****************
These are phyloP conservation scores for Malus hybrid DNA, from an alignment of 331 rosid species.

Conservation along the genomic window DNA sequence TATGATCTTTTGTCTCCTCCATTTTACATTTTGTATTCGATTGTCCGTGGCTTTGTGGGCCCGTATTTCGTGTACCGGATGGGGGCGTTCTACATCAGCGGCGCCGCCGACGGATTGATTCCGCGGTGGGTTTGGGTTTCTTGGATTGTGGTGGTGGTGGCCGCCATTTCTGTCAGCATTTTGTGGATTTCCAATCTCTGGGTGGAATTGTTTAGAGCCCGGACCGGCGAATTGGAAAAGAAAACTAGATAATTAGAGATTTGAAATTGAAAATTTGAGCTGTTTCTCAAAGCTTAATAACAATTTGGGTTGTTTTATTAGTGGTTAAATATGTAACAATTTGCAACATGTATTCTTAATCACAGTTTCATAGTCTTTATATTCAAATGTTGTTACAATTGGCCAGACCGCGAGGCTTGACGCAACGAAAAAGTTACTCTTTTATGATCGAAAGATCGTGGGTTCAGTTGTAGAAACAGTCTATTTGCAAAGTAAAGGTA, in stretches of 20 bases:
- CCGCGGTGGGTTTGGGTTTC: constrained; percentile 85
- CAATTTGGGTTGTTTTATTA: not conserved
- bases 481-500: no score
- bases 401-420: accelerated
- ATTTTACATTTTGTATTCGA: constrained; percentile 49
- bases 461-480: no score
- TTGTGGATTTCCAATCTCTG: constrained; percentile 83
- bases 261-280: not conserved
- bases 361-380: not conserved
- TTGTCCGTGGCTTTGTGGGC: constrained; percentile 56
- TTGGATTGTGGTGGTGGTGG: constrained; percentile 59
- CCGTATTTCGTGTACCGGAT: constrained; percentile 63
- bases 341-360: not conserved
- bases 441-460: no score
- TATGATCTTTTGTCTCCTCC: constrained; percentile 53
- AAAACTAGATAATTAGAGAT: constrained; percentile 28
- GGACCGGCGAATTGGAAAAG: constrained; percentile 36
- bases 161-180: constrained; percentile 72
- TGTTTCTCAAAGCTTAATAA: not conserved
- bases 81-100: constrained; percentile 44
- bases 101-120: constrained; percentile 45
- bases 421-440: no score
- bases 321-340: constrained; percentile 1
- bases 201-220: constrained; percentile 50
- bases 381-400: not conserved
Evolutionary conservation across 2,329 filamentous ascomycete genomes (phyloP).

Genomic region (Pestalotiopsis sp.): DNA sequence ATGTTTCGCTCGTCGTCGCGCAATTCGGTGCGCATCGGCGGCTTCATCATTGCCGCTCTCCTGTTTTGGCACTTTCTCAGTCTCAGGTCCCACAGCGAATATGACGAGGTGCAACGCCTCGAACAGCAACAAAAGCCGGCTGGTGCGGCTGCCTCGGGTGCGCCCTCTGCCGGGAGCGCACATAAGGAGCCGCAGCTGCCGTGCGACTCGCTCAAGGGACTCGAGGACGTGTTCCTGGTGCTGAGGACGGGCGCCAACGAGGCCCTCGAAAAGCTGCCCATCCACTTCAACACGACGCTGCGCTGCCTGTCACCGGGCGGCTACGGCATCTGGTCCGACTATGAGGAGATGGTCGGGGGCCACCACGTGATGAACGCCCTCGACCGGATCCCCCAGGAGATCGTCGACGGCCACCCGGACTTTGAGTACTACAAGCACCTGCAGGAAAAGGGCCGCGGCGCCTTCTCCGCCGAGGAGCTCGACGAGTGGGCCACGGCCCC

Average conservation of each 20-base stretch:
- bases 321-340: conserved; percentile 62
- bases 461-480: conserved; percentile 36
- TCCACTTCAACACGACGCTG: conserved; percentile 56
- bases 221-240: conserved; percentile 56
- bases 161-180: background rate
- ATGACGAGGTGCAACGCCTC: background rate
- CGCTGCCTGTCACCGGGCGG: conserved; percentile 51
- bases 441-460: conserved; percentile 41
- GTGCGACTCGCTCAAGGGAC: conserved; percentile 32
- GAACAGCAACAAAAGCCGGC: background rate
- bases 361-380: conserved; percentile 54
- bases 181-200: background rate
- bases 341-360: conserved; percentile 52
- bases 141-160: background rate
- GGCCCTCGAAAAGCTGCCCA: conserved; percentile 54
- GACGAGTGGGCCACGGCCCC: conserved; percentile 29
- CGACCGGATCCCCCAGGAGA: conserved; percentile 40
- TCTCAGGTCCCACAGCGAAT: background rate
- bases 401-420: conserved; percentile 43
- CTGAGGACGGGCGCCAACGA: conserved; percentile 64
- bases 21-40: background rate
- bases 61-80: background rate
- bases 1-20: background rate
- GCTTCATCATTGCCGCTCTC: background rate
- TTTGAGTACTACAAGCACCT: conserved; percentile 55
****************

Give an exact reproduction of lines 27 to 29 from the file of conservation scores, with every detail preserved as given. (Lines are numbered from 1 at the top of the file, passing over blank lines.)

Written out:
- bases 381-400: not conserved
Evolutionary conservation across 2,329 filamentous ascomycete genomes (phyloP).

Genomic region (Pestalotiopsis sp.): DNA sequence ATGTTTCGCTCGTCGTCGCGCAATTCGGTGCGCATCGGCGGCTTCATCATTGCCGCTCTCCTGTTTTGGCACTTTCTCAGTCTCAGGTCCCACAGCGAATATGACGAGGTGCAACGCCTCGAACAGCAACAAAAGCCGGCTGGTGCGGCTGCCTCGGGTGCGCCCTCTGCCGGGAGCGCACATAAGGAGCCGCAGCTGCCGTGCGACTCGCTCAAGGGACTCGAGGACGTGTTCCTGGTGCTGAGGACGGGCGCCAACGAGGCCCTCGAAAAGCTGCCCATCCACTTCAACACGACGCTGCGCTGCCTGTCACCGGGCGGCTACGGCATCTGGTCCGACTATGAGGAGATGGTCGGGGGCCACCACGTGATGAACGCCCTCGACCGGATCCCCCAGGAGATCGTCGACGGCCACCCGGACTTTGAGTACTACAAGCACCTGCAGGAAAAGGGCCGCGGCGCCTTCTCCGCCGAGGAGCTCGACGAGTGGGCCACGGCCCC